Interim CEO comment
Thank you for joining this inaugural Local Authority Virtual Forum.
I would like to welcome our Chair for today, who is a member of the Institutes Council.
I have worked in the public sector for a long time and have wanted the Institute to increase its reach and level of engagement with internal auditors in local government. I am delighted that this forum has been established to reach out to heads of internal audit in these exceptional and testing times.
Sometimes I have found, being a head of audit can be quite a lonely job, so I am hoping that this forum will enable that to be less of a case, and a place where we can share our experiences, problems and solutions.
The landscape we audit and the means in which we audit have always changed in an organic manner, but sometimes, as recently, they change in rapid leaps. I am sure the effects of the COVID-19 pandemic will be felt for many years, that is before we consider a second wave or Brexit.
I am looking forward to hearing our guest speakers today, they are going to be sharing their experiences and challenges over the last several months along with the lessons they have learnt and how they see internal audit going forward.
Thank you for joining us today, this forum is a new initiative from the Institute, and I hope that this is going to be just one of many more to come.
Our first speaker is going to share her experiences over the last 19 weeks, the lessons learnt what she is going to take forward into the ‘new normal’.
As lockdown approached my team were already mid-way through a restructure, implementing new audit software, completing audits for the year end, and planning the new year. As well as preparing for an audit committee meeting. The council more widely was implementing Oracle – so it was all change. Then lockdown came, everyone diverted to working from home, MS Teams software was rolled out nearly immediately and people were provisioned to ensure they could work successfully at home.
I deployed a few staff firstly to be trained ready to register deaths and secondly to support the logistics of the COVID-19 mortuary being set up. There was also a period of time where I supported the Coroners team, which was a huge eye opener and leveller – I was listening to discussions I had never thought I would experience, around mortuary capacity, body bags and body transport. This will stay with me for a long time. However, in experiencing this, it ensured that I had a sound understanding of the situation, the reality of the situation, and was therefore able to draw this into the audit planning.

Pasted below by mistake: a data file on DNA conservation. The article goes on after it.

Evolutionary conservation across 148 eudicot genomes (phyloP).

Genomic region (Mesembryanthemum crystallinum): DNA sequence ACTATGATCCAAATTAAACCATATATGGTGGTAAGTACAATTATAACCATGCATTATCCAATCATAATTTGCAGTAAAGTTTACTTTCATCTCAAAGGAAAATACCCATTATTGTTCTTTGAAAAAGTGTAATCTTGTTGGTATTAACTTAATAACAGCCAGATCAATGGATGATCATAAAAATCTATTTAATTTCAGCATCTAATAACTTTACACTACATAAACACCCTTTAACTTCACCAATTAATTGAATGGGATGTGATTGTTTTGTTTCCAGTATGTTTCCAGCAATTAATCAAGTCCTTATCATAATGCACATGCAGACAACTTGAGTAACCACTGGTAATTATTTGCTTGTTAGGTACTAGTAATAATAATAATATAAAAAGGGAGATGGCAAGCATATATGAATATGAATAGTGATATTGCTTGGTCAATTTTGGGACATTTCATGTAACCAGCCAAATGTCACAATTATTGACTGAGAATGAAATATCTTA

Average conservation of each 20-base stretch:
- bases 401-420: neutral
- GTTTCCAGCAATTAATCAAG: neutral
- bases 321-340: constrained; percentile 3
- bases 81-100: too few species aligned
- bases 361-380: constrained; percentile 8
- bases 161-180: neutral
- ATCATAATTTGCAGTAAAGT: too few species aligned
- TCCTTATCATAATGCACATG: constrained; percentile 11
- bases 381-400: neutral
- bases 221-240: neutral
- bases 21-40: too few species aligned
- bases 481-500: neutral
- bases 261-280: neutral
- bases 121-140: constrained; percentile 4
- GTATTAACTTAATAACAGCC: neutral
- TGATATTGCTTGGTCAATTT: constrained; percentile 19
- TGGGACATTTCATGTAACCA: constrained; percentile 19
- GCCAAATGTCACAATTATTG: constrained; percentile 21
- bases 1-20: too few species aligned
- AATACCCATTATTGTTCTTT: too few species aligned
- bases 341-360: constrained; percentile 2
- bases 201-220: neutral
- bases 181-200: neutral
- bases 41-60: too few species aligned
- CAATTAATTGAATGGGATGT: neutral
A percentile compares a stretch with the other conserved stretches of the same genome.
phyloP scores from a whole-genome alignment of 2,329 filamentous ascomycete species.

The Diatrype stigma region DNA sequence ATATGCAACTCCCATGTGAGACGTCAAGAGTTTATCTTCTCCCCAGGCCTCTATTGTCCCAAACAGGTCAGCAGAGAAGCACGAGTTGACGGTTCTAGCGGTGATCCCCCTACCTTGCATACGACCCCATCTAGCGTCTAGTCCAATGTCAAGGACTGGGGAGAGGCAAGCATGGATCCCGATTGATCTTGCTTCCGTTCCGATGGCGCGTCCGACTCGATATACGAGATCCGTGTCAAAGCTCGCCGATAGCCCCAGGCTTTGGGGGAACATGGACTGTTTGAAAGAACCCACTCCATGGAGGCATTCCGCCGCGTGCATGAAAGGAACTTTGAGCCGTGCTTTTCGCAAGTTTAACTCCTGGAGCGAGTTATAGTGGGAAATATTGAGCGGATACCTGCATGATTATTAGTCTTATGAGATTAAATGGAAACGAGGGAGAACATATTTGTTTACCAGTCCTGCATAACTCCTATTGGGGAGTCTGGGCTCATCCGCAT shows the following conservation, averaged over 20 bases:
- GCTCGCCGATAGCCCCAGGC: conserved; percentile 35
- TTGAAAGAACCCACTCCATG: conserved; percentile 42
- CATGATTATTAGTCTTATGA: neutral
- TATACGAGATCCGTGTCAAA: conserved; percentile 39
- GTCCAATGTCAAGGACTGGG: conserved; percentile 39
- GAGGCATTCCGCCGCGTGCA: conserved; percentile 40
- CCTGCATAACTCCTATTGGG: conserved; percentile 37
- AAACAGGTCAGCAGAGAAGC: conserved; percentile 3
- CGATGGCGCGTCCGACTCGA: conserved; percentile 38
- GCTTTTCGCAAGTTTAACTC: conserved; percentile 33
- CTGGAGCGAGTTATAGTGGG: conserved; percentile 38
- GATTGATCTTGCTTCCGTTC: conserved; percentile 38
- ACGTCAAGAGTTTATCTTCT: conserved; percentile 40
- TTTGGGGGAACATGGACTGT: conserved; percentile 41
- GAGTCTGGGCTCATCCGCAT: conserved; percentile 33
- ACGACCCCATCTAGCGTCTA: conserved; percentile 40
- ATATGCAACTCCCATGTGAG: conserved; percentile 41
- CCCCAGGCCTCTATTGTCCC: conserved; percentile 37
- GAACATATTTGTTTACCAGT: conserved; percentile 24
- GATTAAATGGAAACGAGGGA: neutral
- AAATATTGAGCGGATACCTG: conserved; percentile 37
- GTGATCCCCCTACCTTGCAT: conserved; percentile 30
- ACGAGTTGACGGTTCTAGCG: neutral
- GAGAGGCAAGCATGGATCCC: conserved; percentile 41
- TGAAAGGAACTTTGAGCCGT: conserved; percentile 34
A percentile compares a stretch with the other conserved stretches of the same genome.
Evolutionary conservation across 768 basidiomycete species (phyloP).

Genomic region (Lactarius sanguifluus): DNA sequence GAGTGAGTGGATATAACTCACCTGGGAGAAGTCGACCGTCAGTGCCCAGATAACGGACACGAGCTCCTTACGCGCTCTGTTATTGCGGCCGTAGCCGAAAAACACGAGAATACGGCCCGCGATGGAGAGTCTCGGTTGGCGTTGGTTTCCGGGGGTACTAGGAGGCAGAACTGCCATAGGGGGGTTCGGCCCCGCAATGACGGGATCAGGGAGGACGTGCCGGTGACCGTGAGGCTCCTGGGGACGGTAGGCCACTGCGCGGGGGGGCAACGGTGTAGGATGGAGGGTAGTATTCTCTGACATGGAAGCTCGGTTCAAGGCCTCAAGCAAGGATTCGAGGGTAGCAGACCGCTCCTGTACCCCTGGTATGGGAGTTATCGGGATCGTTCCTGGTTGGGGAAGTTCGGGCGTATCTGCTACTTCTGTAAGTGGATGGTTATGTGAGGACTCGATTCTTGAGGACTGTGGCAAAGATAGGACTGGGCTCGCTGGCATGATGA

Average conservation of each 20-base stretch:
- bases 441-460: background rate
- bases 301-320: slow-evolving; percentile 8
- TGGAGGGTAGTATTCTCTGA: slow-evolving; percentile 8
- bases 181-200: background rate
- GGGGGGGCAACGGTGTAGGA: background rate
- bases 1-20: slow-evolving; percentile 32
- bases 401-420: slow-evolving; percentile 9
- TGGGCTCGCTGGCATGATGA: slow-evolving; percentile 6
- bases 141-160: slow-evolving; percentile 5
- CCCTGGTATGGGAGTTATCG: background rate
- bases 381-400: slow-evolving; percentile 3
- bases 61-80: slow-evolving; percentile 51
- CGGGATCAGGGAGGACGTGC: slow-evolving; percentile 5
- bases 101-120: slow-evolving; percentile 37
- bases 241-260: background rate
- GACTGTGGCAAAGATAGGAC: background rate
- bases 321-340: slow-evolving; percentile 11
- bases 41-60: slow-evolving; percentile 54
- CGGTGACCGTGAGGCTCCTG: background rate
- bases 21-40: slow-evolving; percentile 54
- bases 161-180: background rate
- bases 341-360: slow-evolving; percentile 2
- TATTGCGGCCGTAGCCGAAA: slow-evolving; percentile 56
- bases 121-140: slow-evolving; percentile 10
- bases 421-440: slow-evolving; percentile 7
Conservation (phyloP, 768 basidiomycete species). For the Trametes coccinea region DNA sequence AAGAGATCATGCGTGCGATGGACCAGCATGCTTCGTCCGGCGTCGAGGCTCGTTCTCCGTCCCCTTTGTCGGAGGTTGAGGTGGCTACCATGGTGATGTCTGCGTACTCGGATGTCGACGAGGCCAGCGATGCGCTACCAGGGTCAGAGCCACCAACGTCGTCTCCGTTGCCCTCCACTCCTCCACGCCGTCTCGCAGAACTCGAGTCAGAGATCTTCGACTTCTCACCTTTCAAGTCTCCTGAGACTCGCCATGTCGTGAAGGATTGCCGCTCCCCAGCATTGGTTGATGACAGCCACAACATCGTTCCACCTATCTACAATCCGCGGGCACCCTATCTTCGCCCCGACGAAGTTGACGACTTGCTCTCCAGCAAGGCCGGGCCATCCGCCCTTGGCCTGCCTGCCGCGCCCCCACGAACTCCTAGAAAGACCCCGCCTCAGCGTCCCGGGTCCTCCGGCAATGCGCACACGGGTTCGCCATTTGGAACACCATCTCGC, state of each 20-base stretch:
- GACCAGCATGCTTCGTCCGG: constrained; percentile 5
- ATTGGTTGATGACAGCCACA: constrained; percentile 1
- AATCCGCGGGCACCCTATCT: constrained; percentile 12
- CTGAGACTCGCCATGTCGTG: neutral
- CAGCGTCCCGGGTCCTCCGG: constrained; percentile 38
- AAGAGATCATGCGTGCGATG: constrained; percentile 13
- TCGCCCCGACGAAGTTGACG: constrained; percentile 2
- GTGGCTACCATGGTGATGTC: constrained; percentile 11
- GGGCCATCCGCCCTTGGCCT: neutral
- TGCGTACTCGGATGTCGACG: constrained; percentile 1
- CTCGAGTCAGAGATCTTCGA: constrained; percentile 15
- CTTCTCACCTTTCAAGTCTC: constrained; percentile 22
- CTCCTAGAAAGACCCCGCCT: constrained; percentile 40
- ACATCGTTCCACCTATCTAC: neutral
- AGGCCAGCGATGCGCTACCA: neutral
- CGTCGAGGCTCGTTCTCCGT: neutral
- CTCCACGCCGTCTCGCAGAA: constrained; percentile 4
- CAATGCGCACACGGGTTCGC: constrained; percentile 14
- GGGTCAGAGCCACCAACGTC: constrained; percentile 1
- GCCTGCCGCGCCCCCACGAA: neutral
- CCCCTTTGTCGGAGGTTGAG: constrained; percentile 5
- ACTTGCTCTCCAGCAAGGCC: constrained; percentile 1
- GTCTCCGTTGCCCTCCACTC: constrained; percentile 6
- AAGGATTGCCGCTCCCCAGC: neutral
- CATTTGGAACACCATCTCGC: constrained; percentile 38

The team restructure was completed, with interviews over Zoom, I did these at pace, as I appreciated that the team were already facing an emotional upheaval with the whole COVID-19 situation. No one was at risk of not having a job, but it was still a change. Year end was completed and the new plan was rolled out – however working closely with the S151 Officer and the chair of the audit committee – we decided to extend the years audit plan (2020/21) for a couple more months – so we will finish the plan June 2021 instead of April 2021, where two plans will cross over, but in fact this will focus the teams attention on having an agile and rolling plan and not being fixated around a year programme.
I introduced a COVID-19 related response audit and fraud plan within a few days of lockdown, embracing our continued use of continuous auditing and data analytics, driving us more and more to focus on the data. This has been brilliantly received as we have audited, but with little need to interact with officers during the peak of COVID-19, but still delivering some useful assurance work. I also have work on-going around decision making, the governance and a general post COVID-19 review. However, always bearing in mind that we had to be in a responsive state as a council, so the assurance is around what could we do differently next time, what can we celebrate and learn.
This whole event has forced us to be agile and embrace the concept in our own way but one that works for us as a team, and as a council, and it’s an area we will continue to learn more about and improve how we work.